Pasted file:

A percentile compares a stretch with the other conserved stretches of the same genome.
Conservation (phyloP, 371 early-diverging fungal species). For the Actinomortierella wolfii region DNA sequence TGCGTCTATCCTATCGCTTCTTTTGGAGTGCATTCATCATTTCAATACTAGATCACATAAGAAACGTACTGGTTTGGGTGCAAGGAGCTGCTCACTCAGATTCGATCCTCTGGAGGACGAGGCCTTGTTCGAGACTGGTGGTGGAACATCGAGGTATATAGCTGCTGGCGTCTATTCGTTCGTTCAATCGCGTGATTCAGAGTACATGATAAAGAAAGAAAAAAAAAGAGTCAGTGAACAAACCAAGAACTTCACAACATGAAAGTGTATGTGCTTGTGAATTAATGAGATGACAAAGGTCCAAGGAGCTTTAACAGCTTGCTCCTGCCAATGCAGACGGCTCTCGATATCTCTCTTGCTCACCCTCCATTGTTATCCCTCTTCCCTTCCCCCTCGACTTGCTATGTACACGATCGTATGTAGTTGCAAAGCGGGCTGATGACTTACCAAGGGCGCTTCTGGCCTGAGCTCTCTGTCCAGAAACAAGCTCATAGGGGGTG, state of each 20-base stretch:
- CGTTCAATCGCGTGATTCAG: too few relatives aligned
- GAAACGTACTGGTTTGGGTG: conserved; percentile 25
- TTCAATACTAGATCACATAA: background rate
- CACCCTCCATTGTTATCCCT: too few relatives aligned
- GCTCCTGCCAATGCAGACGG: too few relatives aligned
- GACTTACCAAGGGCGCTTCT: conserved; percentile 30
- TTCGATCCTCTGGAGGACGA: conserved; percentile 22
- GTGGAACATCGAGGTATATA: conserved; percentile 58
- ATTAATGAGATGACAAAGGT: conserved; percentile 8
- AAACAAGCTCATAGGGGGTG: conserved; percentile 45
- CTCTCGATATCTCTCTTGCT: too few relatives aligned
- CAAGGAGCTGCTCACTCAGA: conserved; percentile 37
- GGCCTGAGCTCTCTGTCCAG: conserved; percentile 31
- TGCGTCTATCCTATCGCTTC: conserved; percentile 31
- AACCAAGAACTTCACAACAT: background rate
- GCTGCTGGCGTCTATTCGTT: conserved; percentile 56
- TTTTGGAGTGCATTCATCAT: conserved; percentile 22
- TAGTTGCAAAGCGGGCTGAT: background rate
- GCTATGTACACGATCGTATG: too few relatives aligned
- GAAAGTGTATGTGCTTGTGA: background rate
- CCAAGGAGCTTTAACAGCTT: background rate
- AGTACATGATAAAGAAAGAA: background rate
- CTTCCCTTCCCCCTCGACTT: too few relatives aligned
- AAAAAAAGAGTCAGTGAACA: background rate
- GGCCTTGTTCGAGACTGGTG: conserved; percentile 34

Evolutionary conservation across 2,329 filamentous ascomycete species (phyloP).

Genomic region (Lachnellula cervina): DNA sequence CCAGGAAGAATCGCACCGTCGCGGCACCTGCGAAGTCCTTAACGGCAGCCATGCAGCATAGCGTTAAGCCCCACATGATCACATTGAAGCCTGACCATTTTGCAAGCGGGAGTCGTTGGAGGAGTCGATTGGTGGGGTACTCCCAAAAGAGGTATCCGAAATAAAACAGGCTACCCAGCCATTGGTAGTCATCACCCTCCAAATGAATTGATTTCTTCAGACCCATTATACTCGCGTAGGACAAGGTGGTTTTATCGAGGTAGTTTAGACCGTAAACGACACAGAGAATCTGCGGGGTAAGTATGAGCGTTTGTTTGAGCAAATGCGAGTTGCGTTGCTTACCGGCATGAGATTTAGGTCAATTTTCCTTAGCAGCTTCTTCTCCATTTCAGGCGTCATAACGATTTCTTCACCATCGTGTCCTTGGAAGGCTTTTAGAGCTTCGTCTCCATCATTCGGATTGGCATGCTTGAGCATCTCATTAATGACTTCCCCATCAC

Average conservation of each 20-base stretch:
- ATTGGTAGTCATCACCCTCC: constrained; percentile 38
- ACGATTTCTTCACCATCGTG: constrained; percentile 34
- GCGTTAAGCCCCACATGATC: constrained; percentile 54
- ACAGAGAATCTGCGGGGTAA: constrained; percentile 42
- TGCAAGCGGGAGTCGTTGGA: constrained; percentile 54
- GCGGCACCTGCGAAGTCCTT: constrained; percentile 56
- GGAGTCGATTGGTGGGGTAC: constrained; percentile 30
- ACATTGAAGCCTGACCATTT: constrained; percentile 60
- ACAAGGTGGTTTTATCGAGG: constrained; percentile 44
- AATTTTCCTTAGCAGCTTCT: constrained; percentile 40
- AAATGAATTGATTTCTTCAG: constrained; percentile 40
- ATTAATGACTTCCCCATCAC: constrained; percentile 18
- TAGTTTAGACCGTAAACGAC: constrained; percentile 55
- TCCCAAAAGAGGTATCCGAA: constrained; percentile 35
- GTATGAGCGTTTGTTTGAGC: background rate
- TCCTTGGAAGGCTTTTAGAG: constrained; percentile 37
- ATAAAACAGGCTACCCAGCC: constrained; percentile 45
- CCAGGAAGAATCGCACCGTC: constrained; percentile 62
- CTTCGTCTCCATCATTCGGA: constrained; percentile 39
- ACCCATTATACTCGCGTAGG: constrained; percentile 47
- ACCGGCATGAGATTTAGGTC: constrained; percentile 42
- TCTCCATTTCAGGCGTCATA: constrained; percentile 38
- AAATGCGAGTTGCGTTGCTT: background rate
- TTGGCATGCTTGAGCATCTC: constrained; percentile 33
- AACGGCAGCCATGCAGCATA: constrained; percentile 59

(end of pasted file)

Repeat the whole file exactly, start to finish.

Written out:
A percentile compares a stretch with the other conserved stretches of the same genome.
Conservation (phyloP, 371 early-diverging fungal species). For the Actinomortierella wolfii region DNA sequence TGCGTCTATCCTATCGCTTCTTTTGGAGTGCATTCATCATTTCAATACTAGATCACATAAGAAACGTACTGGTTTGGGTGCAAGGAGCTGCTCACTCAGATTCGATCCTCTGGAGGACGAGGCCTTGTTCGAGACTGGTGGTGGAACATCGAGGTATATAGCTGCTGGCGTCTATTCGTTCGTTCAATCGCGTGATTCAGAGTACATGATAAAGAAAGAAAAAAAAAGAGTCAGTGAACAAACCAAGAACTTCACAACATGAAAGTGTATGTGCTTGTGAATTAATGAGATGACAAAGGTCCAAGGAGCTTTAACAGCTTGCTCCTGCCAATGCAGACGGCTCTCGATATCTCTCTTGCTCACCCTCCATTGTTATCCCTCTTCCCTTCCCCCTCGACTTGCTATGTACACGATCGTATGTAGTTGCAAAGCGGGCTGATGACTTACCAAGGGCGCTTCTGGCCTGAGCTCTCTGTCCAGAAACAAGCTCATAGGGGGTG, state of each 20-base stretch:
- CGTTCAATCGCGTGATTCAG: too few relatives aligned
- GAAACGTACTGGTTTGGGTG: conserved; percentile 25
- TTCAATACTAGATCACATAA: background rate
- CACCCTCCATTGTTATCCCT: too few relatives aligned
- GCTCCTGCCAATGCAGACGG: too few relatives aligned
- GACTTACCAAGGGCGCTTCT: conserved; percentile 30
- TTCGATCCTCTGGAGGACGA: conserved; percentile 22
- GTGGAACATCGAGGTATATA: conserved; percentile 58
- ATTAATGAGATGACAAAGGT: conserved; percentile 8
- AAACAAGCTCATAGGGGGTG: conserved; percentile 45
- CTCTCGATATCTCTCTTGCT: too few relatives aligned
- CAAGGAGCTGCTCACTCAGA: conserved; percentile 37
- GGCCTGAGCTCTCTGTCCAG: conserved; percentile 31
- TGCGTCTATCCTATCGCTTC: conserved; percentile 31
- AACCAAGAACTTCACAACAT: background rate
- GCTGCTGGCGTCTATTCGTT: conserved; percentile 56
- TTTTGGAGTGCATTCATCAT: conserved; percentile 22
- TAGTTGCAAAGCGGGCTGAT: background rate
- GCTATGTACACGATCGTATG: too few relatives aligned
- GAAAGTGTATGTGCTTGTGA: background rate
- CCAAGGAGCTTTAACAGCTT: background rate
- AGTACATGATAAAGAAAGAA: background rate
- CTTCCCTTCCCCCTCGACTT: too few relatives aligned
- AAAAAAAGAGTCAGTGAACA: background rate
- GGCCTTGTTCGAGACTGGTG: conserved; percentile 34

Evolutionary conservation across 2,329 filamentous ascomycete species (phyloP).

Genomic region (Lachnellula cervina): DNA sequence CCAGGAAGAATCGCACCGTCGCGGCACCTGCGAAGTCCTTAACGGCAGCCATGCAGCATAGCGTTAAGCCCCACATGATCACATTGAAGCCTGACCATTTTGCAAGCGGGAGTCGTTGGAGGAGTCGATTGGTGGGGTACTCCCAAAAGAGGTATCCGAAATAAAACAGGCTACCCAGCCATTGGTAGTCATCACCCTCCAAATGAATTGATTTCTTCAGACCCATTATACTCGCGTAGGACAAGGTGGTTTTATCGAGGTAGTTTAGACCGTAAACGACACAGAGAATCTGCGGGGTAAGTATGAGCGTTTGTTTGAGCAAATGCGAGTTGCGTTGCTTACCGGCATGAGATTTAGGTCAATTTTCCTTAGCAGCTTCTTCTCCATTTCAGGCGTCATAACGATTTCTTCACCATCGTGTCCTTGGAAGGCTTTTAGAGCTTCGTCTCCATCATTCGGATTGGCATGCTTGAGCATCTCATTAATGACTTCCCCATCAC

Average conservation of each 20-base stretch:
- ATTGGTAGTCATCACCCTCC: constrained; percentile 38
- ACGATTTCTTCACCATCGTG: constrained; percentile 34
- GCGTTAAGCCCCACATGATC: constrained; percentile 54
- ACAGAGAATCTGCGGGGTAA: constrained; percentile 42
- TGCAAGCGGGAGTCGTTGGA: constrained; percentile 54
- GCGGCACCTGCGAAGTCCTT: constrained; percentile 56
- GGAGTCGATTGGTGGGGTAC: constrained; percentile 30
- ACATTGAAGCCTGACCATTT: constrained; percentile 60
- ACAAGGTGGTTTTATCGAGG: constrained; percentile 44
- AATTTTCCTTAGCAGCTTCT: constrained; percentile 40
- AAATGAATTGATTTCTTCAG: constrained; percentile 40
- ATTAATGACTTCCCCATCAC: constrained; percentile 18
- TAGTTTAGACCGTAAACGAC: constrained; percentile 55
- TCCCAAAAGAGGTATCCGAA: constrained; percentile 35
- GTATGAGCGTTTGTTTGAGC: background rate
- TCCTTGGAAGGCTTTTAGAG: constrained; percentile 37
- ATAAAACAGGCTACCCAGCC: constrained; percentile 45
- CCAGGAAGAATCGCACCGTC: constrained; percentile 62
- CTTCGTCTCCATCATTCGGA: constrained; percentile 39
- ACCCATTATACTCGCGTAGG: constrained; percentile 47
- ACCGGCATGAGATTTAGGTC: constrained; percentile 42
- TCTCCATTTCAGGCGTCATA: constrained; percentile 38
- AAATGCGAGTTGCGTTGCTT: background rate
- TTGGCATGCTTGAGCATCTC: constrained; percentile 33
- AACGGCAGCCATGCAGCATA: constrained; percentile 59